[A-List] Declining Energy Quality ...

Tony B. tal1 at cogeco.ca
Mon Dec 6 18:46:40 MST 2010


I agree....that is I don't believe 'peak oil' is the root cause of the present global economic 'meltdown'; it's structural, i.e. based on the nature of modern capitalism and its blind drive for immediate profit over any sort of rational ordering of the global socio-political economy. Energy constraints will undoubtedly play more of a role in the future, but to place the blame on these purely 'technical' considerations is entirely reductionistic.

T.
  ----- Original Message ----- 
  From: Todd Boyle 
  To: The A-List 
  Sent: Sunday, December 05, 2010 4:06 PM
  Subject: Re: [A-List] Declining Energy Quality ...


  To the contrary, the oil price spike is already well recognized by 
  economists as the trigger for the recession.   The speculative
  bubble and debt pyramid were routine features of a capitalist
  economy certainly since 1945 and arguably, the past 200 years. 

  What is less recognized as cause of the recession is the
  Global capital has obviously found cheaper labor in other
  places, for a long time.   What this really means is, more compliant
  labor, with characteristics of willingness to work long and hard
  without complaining that their bosses are stealing their pay,
  taking 1000 times more money.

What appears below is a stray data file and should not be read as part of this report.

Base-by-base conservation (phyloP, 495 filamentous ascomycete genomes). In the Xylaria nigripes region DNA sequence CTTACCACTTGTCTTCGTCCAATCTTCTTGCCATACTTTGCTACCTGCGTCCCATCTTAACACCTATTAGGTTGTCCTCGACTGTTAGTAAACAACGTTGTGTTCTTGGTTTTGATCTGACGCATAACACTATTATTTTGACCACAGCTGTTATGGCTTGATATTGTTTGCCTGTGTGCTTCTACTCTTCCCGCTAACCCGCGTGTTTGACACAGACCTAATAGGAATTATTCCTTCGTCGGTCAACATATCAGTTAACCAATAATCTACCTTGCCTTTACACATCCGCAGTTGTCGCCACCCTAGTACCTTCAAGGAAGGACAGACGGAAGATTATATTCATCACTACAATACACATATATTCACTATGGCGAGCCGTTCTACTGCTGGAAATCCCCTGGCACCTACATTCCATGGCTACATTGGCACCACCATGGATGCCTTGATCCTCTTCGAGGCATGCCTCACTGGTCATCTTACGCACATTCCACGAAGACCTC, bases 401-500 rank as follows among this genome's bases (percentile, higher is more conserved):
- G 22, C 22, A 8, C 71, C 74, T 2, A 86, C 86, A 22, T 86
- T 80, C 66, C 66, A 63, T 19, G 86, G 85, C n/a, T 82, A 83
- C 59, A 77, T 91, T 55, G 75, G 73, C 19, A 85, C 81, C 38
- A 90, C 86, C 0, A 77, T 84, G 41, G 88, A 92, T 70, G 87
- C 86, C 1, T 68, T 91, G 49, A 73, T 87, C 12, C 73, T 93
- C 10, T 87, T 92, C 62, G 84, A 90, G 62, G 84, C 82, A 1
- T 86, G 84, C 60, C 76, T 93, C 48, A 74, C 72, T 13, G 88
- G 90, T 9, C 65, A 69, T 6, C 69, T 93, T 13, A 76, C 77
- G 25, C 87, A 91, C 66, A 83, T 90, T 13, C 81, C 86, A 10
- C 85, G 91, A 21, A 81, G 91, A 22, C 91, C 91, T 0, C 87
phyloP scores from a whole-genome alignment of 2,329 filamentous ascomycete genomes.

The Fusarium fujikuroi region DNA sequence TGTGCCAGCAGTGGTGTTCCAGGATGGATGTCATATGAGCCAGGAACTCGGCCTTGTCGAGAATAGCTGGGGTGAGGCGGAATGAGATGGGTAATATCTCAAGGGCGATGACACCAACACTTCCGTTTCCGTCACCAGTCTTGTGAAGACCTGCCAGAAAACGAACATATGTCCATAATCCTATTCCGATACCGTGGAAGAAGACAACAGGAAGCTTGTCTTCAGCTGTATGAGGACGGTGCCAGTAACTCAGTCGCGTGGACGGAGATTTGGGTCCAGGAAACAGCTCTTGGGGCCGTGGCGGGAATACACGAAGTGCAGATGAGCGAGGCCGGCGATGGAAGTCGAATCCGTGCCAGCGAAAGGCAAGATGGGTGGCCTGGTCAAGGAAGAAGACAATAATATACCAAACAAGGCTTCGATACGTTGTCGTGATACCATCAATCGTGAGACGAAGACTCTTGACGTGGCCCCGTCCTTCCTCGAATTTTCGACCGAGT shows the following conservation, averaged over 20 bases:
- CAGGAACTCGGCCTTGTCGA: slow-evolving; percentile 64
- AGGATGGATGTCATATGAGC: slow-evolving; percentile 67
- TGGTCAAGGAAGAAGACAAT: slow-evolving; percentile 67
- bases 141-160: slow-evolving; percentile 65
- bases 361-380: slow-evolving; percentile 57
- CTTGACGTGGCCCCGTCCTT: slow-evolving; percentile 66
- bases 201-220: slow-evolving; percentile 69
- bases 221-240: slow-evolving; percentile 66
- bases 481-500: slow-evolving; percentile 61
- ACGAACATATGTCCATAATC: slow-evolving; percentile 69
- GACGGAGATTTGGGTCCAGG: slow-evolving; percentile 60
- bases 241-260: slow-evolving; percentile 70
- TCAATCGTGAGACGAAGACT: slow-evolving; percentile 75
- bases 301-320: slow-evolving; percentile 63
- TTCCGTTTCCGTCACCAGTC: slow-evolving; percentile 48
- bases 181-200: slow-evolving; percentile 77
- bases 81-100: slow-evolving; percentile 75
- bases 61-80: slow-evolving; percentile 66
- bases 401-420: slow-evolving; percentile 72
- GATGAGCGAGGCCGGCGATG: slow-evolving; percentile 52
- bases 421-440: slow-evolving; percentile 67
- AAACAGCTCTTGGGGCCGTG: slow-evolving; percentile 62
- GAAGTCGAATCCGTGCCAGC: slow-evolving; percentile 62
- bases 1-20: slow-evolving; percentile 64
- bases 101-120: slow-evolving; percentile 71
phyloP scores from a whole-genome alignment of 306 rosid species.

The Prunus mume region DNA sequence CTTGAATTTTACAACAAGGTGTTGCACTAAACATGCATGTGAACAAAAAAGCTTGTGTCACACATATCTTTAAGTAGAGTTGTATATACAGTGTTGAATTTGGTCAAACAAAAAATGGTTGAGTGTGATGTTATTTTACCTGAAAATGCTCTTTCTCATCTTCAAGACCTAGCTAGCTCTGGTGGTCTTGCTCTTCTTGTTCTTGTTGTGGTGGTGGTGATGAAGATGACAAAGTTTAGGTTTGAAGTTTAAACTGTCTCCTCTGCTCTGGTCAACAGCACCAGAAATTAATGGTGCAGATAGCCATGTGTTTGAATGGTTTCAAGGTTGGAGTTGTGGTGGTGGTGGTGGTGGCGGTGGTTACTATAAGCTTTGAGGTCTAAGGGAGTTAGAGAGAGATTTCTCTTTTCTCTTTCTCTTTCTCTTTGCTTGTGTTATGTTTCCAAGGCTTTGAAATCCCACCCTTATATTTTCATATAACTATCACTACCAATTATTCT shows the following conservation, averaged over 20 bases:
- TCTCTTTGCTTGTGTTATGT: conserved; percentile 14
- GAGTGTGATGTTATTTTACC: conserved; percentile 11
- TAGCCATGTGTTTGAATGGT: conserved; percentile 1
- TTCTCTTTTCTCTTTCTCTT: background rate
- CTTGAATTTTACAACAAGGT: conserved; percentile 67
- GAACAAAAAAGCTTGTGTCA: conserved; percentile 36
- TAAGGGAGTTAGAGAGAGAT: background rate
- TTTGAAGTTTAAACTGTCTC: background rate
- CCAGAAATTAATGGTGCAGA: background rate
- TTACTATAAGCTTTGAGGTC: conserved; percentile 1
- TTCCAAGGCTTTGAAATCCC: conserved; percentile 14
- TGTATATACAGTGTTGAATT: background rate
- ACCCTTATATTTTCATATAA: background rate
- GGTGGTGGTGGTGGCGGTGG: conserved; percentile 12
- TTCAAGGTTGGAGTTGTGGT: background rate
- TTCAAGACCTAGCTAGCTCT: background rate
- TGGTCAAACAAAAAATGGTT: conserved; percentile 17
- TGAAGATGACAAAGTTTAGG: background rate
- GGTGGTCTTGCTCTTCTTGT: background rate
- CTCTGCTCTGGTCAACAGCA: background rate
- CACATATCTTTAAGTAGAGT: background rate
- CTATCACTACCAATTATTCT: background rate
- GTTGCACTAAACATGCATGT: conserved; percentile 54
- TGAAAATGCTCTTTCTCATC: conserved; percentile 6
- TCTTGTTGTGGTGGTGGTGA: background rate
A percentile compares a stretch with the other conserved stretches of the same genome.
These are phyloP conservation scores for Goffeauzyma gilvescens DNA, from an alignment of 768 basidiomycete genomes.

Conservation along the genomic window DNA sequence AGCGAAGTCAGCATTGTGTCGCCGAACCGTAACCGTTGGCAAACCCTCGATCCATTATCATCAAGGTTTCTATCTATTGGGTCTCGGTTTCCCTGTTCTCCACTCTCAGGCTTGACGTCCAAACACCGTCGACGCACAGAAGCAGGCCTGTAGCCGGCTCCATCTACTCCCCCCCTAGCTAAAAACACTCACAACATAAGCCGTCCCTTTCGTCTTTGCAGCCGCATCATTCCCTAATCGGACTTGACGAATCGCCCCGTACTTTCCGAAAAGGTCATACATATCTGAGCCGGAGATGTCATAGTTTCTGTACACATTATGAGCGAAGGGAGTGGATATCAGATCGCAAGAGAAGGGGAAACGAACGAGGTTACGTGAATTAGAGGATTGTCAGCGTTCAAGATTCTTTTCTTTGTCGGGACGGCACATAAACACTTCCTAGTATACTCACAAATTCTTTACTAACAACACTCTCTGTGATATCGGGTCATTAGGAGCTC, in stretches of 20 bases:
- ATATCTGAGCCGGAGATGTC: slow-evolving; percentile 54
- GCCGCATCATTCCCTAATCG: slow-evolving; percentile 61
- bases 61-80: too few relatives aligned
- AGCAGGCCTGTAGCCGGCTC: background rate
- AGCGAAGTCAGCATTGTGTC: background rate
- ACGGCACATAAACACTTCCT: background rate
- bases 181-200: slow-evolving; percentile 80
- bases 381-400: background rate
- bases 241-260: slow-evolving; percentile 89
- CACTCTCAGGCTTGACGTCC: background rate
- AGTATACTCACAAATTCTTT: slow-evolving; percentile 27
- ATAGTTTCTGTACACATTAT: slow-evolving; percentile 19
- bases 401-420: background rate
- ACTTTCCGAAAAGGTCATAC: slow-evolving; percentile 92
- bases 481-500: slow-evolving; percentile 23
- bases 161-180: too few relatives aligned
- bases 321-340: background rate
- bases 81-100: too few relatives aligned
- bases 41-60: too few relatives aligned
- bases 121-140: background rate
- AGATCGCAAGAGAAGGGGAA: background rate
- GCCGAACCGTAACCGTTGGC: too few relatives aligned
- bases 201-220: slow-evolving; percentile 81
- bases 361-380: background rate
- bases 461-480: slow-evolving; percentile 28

The cause of the recession in the U.S is the breakdown
  in cooperation, in the broader social contract.  We have apparently
  some sort of tipping point.  And it's not "peak oil".  It is a 
  social disintegration.    There are several well-known pathologies
  running their course thru American society-- the rich are looting
  the country, for example.  The media system has collapsed into
  a fatal corruption, this is universally recognized by professional journalists.
  Education is in disastrous decline.  Finally, you have the war-- the
  outright, savage killing of 100s of thousands of people in Iraq and
  Afghanistan.   Kids understand these things and draw conclusions
  about what kind of world they live in.  These conclusions are toxic,
  and you end up with a different sort of population --one that lies,
  steals, borrows more than it can repay, etc. and rapes, and kills. 

  The recession?  It's the result of broad social trends, and
  predatory and unfit leaders.  Until workers in China stand up,
  things will continue to deteriorate in the US. We are an undeveloping country,

  Todd

  At 03:37 PM 12/4/2010, Bill Totten wrote:

    ... Could Be Root Cause of Current Recession, Expert Suggests

    ScienceDaily (December 02 2010)